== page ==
Nobody changes, yet everybody wants change!
Somewhere in mid-sixties, an American political organizer after finishing his lecture at the Stanford University was approached by a Soviet professor of political economics from University of Leningrad. Since both these people shared diametrically opposite worldviews about the global politics and its core definitions, the opening of the discussions between the two was obviously illustrative of this basic variance in their perceptions and understandings.
“Where do you stand on communism?” asked the Russian. “That is a bad question,” the American replied, and then continued, “The real question is: ‘Whose Communists are they – yours or ours?’ And my answer is — if they are ours, then we are all for them. If they are yours, obviously we are against them. Communism itself is irrelevant. The issue is whether they are on our side or yours. Now, if you Russians didn’t have a mortgage on Castro, we would be talking about Cuba’s right to self-determination and the fact that you couldn’t have a free election until after there had been a period of education following the repression of the dictatorship of Batista. As a matter of fact, if you should start trying to push for a free election in Yugoslavia, we might even send our Marines to prevent this kind of sabotage.”
“What is your definition of a free election outside of your country?” asked the Russian again. “Well, our definition of a free election in, say, Vietnam, is pretty much what your definition is in your satellites,” replied the American. “If we have got everything set so that we are going to win, then it is a free election. Otherwise, it is bloody terrorism! Isn’t that your definition?” The Russian’s reaction was, “Well, yes, more or less!”
How-so-much one may want to differ, fact of the matter remains that this conversation between the Russian professor and the American organizer very succinctly defines some of the very core realities of real politick. And those who have lived in Kashmir and have been witness to the political developments of the Valley vis-a-vis their relationship with both New Delhi and Islamabad, certainly are well-placed to put this conversation in perspective and draw some really meaningful insights and inferences.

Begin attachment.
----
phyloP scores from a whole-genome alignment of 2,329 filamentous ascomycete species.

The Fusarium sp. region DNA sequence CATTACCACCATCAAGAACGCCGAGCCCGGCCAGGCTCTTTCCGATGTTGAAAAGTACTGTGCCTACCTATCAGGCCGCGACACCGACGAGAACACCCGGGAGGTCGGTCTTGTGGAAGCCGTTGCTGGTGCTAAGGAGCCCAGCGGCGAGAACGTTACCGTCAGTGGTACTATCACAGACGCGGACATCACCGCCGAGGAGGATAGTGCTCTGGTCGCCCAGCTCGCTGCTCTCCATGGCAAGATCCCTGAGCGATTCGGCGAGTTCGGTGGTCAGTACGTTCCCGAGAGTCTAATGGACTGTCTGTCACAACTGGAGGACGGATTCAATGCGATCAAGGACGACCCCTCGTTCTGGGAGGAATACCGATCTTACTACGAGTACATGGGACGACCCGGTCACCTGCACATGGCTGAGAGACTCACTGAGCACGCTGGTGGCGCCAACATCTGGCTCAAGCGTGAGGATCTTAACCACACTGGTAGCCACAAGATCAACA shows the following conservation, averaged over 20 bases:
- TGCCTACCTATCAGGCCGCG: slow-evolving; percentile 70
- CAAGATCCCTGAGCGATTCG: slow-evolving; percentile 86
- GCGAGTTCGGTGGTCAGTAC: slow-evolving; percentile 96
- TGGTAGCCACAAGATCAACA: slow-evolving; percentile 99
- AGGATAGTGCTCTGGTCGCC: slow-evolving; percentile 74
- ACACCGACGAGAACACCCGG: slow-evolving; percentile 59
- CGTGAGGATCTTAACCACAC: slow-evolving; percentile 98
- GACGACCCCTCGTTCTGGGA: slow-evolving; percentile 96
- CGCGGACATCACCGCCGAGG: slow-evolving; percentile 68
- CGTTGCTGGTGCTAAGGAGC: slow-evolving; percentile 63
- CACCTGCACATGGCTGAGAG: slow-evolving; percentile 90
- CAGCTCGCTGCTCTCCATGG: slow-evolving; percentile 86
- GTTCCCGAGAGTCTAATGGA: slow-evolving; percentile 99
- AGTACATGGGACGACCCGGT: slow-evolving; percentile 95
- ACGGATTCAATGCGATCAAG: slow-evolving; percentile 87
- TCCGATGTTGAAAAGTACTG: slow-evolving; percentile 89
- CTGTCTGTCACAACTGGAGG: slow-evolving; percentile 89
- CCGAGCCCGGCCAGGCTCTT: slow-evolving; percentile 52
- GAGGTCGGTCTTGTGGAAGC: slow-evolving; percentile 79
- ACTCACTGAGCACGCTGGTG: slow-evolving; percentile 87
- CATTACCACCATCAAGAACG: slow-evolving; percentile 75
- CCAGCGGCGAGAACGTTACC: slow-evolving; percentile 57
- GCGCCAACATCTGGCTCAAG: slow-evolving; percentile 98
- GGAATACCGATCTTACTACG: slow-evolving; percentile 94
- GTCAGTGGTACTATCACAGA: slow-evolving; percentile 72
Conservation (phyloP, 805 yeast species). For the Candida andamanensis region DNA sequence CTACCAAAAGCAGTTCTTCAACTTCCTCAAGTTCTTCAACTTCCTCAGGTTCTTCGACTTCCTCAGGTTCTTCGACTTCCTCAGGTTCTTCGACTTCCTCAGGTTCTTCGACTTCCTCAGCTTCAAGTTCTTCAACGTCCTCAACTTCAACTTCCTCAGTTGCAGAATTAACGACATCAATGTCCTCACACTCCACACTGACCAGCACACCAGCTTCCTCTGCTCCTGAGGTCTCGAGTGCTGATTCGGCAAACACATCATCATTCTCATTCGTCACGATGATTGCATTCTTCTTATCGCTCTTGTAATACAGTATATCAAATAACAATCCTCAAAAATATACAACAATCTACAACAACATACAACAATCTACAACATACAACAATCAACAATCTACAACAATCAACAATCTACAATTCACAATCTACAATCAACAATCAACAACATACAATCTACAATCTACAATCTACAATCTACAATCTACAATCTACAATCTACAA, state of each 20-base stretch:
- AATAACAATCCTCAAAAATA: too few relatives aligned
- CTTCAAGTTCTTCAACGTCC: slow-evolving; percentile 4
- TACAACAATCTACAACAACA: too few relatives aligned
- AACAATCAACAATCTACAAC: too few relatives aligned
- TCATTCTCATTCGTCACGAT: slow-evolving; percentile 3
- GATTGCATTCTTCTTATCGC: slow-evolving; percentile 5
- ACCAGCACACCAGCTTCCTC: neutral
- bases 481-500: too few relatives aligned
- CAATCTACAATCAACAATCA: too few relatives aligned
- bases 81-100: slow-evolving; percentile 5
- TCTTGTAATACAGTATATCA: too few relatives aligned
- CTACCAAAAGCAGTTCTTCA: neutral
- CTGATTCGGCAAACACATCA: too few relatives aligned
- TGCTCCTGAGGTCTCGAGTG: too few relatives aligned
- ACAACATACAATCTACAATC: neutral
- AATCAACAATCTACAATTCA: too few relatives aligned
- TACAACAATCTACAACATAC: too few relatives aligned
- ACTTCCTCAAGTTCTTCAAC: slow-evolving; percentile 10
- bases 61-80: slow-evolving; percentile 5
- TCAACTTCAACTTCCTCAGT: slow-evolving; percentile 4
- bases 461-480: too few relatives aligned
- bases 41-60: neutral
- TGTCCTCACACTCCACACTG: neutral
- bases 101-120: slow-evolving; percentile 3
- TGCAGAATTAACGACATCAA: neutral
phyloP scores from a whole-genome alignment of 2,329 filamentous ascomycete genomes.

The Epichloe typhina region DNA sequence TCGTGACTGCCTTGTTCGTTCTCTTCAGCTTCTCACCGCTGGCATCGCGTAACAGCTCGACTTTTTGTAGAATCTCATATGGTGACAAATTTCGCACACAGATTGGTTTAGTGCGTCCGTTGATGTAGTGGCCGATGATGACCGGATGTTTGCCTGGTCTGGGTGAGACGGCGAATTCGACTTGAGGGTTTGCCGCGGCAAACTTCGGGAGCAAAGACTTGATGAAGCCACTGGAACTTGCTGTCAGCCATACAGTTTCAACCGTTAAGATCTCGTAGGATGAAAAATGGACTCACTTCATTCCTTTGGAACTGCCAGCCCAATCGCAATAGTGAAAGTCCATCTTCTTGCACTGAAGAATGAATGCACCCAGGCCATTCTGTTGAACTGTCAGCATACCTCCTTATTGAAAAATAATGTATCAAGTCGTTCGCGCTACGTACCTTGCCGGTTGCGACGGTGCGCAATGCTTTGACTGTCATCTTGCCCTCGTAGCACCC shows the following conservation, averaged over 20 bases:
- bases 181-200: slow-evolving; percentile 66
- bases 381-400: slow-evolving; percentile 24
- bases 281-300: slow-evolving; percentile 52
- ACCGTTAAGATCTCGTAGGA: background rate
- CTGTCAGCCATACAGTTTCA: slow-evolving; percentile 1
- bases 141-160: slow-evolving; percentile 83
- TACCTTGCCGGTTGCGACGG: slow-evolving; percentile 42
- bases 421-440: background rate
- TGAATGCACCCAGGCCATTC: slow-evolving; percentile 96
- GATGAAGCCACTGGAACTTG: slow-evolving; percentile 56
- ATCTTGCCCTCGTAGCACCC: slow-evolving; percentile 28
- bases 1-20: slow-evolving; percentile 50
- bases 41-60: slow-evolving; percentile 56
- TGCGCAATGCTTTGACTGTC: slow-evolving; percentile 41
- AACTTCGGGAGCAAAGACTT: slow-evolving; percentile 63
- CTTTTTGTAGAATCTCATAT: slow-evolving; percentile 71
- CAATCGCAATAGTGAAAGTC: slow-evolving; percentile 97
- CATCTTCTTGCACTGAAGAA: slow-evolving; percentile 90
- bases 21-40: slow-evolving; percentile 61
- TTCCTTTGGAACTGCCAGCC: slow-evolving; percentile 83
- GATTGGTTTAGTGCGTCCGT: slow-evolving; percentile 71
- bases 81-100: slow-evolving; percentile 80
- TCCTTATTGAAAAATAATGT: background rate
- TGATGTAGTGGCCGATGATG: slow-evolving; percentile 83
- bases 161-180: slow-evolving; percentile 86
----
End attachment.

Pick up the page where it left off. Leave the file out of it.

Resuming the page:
Irrespective of who says what, fact of the matter is that nobody cares much about the people of this troubled Valley so long as their self-interest is not threatened. Politics is, basically, the business of securing naked self-interest; and only a specialist knows the ‘art’ of clothing it in the robes of morality. Unbelievable it may seem, but we all, even those who are not in the realm of active public politics, operate on the basis of self-interest, desperately trying to reconcile every shift of circumstances that is to our self-interest in terms of a broad moral justification or rationalization.
The loud moral rhetoric surrounding the politics of Kashmir notwithstanding, both within and outside of its geographical territories, it is the same ‘naked self-interest’ of varied interest groups, big and small, political and even seemingly apolitical actors, that is being bartered over the heads of the ordinary people. And then, everybody out there goes on to emotionally blackmail ordinary Kashmiris into believing that they are at the focus of the local, regional and global attention. They are told — what New Delhi says and does is for ‘your good’; what Islamabad talks and acts is for ‘your benefit’; ‘your interest’ is at the heart of the American and British, French and Chinese and Russian foreign policies. Presented in tetra-packs of morality, everything is accorded a sort of spiritual aura here so much so that it is considered blasphemous to question anybody’s self-interest. Our collective disarmament is abject — we do not ask, and those who dare and ask questions are not tolerated either.
By the way, Communism does not concern us. Free elections, however, is an issue, for we have not had many in our entire history. But, people are told that elections too is not an issue, and thinking of participating in them is ‘outright treason to the cause’, even if one goes with the intention of using the “None of the Above Option” to make a big political statement before the local, regional and international audiences. Recall the conversation between the American and the Russian. Isn’t it more meaningful than it seems to hold?